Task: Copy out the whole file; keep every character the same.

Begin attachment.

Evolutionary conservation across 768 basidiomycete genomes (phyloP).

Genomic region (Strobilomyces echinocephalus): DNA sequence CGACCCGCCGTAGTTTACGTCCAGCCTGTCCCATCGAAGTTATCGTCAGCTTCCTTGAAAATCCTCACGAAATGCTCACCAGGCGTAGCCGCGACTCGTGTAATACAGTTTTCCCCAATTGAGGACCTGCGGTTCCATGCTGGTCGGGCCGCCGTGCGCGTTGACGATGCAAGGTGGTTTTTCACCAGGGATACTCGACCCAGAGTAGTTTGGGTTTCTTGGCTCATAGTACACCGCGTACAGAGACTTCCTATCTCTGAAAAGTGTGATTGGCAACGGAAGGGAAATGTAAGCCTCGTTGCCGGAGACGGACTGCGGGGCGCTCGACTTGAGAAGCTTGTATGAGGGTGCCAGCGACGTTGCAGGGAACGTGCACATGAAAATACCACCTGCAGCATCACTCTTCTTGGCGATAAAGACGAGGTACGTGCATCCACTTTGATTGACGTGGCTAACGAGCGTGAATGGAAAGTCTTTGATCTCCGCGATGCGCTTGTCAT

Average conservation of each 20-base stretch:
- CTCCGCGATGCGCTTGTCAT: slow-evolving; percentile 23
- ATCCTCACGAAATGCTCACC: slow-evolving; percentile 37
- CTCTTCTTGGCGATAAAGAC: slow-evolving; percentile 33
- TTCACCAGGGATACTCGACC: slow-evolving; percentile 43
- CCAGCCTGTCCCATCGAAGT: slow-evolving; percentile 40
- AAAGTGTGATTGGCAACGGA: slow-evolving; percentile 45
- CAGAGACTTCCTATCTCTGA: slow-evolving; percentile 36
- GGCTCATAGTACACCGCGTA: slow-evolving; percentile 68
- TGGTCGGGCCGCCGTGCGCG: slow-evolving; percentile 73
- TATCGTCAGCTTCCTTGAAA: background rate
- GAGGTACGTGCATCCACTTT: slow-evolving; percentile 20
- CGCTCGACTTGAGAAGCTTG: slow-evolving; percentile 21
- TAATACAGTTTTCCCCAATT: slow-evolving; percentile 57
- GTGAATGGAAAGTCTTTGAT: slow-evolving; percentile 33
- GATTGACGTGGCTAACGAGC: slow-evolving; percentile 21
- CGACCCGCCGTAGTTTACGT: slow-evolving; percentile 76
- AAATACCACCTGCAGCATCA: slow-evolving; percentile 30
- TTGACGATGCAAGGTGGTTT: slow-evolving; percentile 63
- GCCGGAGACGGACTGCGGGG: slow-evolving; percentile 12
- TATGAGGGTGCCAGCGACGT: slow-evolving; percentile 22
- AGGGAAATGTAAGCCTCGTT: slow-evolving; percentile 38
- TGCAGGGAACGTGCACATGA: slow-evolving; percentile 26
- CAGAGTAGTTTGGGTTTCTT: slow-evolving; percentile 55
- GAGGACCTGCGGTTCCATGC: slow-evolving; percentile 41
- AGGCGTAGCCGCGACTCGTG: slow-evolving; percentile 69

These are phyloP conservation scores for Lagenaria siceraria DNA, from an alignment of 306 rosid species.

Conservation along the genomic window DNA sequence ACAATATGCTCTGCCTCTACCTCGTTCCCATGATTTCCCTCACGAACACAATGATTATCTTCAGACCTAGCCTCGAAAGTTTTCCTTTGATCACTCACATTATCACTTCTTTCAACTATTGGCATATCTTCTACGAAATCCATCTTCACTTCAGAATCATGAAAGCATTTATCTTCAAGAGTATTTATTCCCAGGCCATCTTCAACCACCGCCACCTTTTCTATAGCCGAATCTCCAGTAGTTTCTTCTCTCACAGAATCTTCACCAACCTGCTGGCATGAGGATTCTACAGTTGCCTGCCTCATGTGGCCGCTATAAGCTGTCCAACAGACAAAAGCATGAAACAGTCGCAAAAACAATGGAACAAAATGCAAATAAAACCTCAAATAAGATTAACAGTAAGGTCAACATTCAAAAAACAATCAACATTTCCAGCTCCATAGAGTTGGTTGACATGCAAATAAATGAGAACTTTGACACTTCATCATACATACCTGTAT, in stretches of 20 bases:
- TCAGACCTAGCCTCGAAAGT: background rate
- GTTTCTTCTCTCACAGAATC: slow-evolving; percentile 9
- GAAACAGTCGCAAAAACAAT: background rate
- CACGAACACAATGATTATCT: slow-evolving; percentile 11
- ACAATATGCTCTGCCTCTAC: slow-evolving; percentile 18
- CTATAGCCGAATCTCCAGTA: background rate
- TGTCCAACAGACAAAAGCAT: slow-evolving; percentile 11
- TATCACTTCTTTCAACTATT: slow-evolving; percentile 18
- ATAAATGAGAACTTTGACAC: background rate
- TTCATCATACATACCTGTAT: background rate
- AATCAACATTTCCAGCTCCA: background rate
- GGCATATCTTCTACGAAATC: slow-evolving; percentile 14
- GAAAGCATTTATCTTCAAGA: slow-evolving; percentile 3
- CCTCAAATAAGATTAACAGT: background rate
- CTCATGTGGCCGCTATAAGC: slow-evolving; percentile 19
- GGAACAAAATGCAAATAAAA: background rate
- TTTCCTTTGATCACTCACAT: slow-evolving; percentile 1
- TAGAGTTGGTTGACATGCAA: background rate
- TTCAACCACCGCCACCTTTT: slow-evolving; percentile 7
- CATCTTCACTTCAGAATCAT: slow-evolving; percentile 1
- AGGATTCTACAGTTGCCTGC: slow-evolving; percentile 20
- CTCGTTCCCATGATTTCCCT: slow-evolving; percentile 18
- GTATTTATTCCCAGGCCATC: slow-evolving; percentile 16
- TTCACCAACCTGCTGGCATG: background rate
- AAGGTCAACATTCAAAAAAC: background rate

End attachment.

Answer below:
Evolutionary conservation across 768 basidiomycete genomes (phyloP).

Genomic region (Strobilomyces echinocephalus): DNA sequence CGACCCGCCGTAGTTTACGTCCAGCCTGTCCCATCGAAGTTATCGTCAGCTTCCTTGAAAATCCTCACGAAATGCTCACCAGGCGTAGCCGCGACTCGTGTAATACAGTTTTCCCCAATTGAGGACCTGCGGTTCCATGCTGGTCGGGCCGCCGTGCGCGTTGACGATGCAAGGTGGTTTTTCACCAGGGATACTCGACCCAGAGTAGTTTGGGTTTCTTGGCTCATAGTACACCGCGTACAGAGACTTCCTATCTCTGAAAAGTGTGATTGGCAACGGAAGGGAAATGTAAGCCTCGTTGCCGGAGACGGACTGCGGGGCGCTCGACTTGAGAAGCTTGTATGAGGGTGCCAGCGACGTTGCAGGGAACGTGCACATGAAAATACCACCTGCAGCATCACTCTTCTTGGCGATAAAGACGAGGTACGTGCATCCACTTTGATTGACGTGGCTAACGAGCGTGAATGGAAAGTCTTTGATCTCCGCGATGCGCTTGTCAT

Average conservation of each 20-base stretch:
- CTCCGCGATGCGCTTGTCAT: slow-evolving; percentile 23
- ATCCTCACGAAATGCTCACC: slow-evolving; percentile 37
- CTCTTCTTGGCGATAAAGAC: slow-evolving; percentile 33
- TTCACCAGGGATACTCGACC: slow-evolving; percentile 43
- CCAGCCTGTCCCATCGAAGT: slow-evolving; percentile 40
- AAAGTGTGATTGGCAACGGA: slow-evolving; percentile 45
- CAGAGACTTCCTATCTCTGA: slow-evolving; percentile 36
- GGCTCATAGTACACCGCGTA: slow-evolving; percentile 68
- TGGTCGGGCCGCCGTGCGCG: slow-evolving; percentile 73
- TATCGTCAGCTTCCTTGAAA: background rate
- GAGGTACGTGCATCCACTTT: slow-evolving; percentile 20
- CGCTCGACTTGAGAAGCTTG: slow-evolving; percentile 21
- TAATACAGTTTTCCCCAATT: slow-evolving; percentile 57
- GTGAATGGAAAGTCTTTGAT: slow-evolving; percentile 33
- GATTGACGTGGCTAACGAGC: slow-evolving; percentile 21
- CGACCCGCCGTAGTTTACGT: slow-evolving; percentile 76
- AAATACCACCTGCAGCATCA: slow-evolving; percentile 30
- TTGACGATGCAAGGTGGTTT: slow-evolving; percentile 63
- GCCGGAGACGGACTGCGGGG: slow-evolving; percentile 12
- TATGAGGGTGCCAGCGACGT: slow-evolving; percentile 22
- AGGGAAATGTAAGCCTCGTT: slow-evolving; percentile 38
- TGCAGGGAACGTGCACATGA: slow-evolving; percentile 26
- CAGAGTAGTTTGGGTTTCTT: slow-evolving; percentile 55
- GAGGACCTGCGGTTCCATGC: slow-evolving; percentile 41
- AGGCGTAGCCGCGACTCGTG: slow-evolving; percentile 69

These are phyloP conservation scores for Lagenaria siceraria DNA, from an alignment of 306 rosid species.

Conservation along the genomic window DNA sequence ACAATATGCTCTGCCTCTACCTCGTTCCCATGATTTCCCTCACGAACACAATGATTATCTTCAGACCTAGCCTCGAAAGTTTTCCTTTGATCACTCACATTATCACTTCTTTCAACTATTGGCATATCTTCTACGAAATCCATCTTCACTTCAGAATCATGAAAGCATTTATCTTCAAGAGTATTTATTCCCAGGCCATCTTCAACCACCGCCACCTTTTCTATAGCCGAATCTCCAGTAGTTTCTTCTCTCACAGAATCTTCACCAACCTGCTGGCATGAGGATTCTACAGTTGCCTGCCTCATGTGGCCGCTATAAGCTGTCCAACAGACAAAAGCATGAAACAGTCGCAAAAACAATGGAACAAAATGCAAATAAAACCTCAAATAAGATTAACAGTAAGGTCAACATTCAAAAAACAATCAACATTTCCAGCTCCATAGAGTTGGTTGACATGCAAATAAATGAGAACTTTGACACTTCATCATACATACCTGTAT, in stretches of 20 bases:
- TCAGACCTAGCCTCGAAAGT: background rate
- GTTTCTTCTCTCACAGAATC: slow-evolving; percentile 9
- GAAACAGTCGCAAAAACAAT: background rate
- CACGAACACAATGATTATCT: slow-evolving; percentile 11
- ACAATATGCTCTGCCTCTAC: slow-evolving; percentile 18
- CTATAGCCGAATCTCCAGTA: background rate
- TGTCCAACAGACAAAAGCAT: slow-evolving; percentile 11
- TATCACTTCTTTCAACTATT: slow-evolving; percentile 18
- ATAAATGAGAACTTTGACAC: background rate
- TTCATCATACATACCTGTAT: background rate
- AATCAACATTTCCAGCTCCA: background rate
- GGCATATCTTCTACGAAATC: slow-evolving; percentile 14
- GAAAGCATTTATCTTCAAGA: slow-evolving; percentile 3
- CCTCAAATAAGATTAACAGT: background rate
- CTCATGTGGCCGCTATAAGC: slow-evolving; percentile 19
- GGAACAAAATGCAAATAAAA: background rate
- TTTCCTTTGATCACTCACAT: slow-evolving; percentile 1
- TAGAGTTGGTTGACATGCAA: background rate
- TTCAACCACCGCCACCTTTT: slow-evolving; percentile 7
- CATCTTCACTTCAGAATCAT: slow-evolving; percentile 1
- AGGATTCTACAGTTGCCTGC: slow-evolving; percentile 20
- CTCGTTCCCATGATTTCCCT: slow-evolving; percentile 18
- GTATTTATTCCCAGGCCATC: slow-evolving; percentile 16
- TTCACCAACCTGCTGGCATG: background rate
- AAGGTCAACATTCAAAAAAC: background rate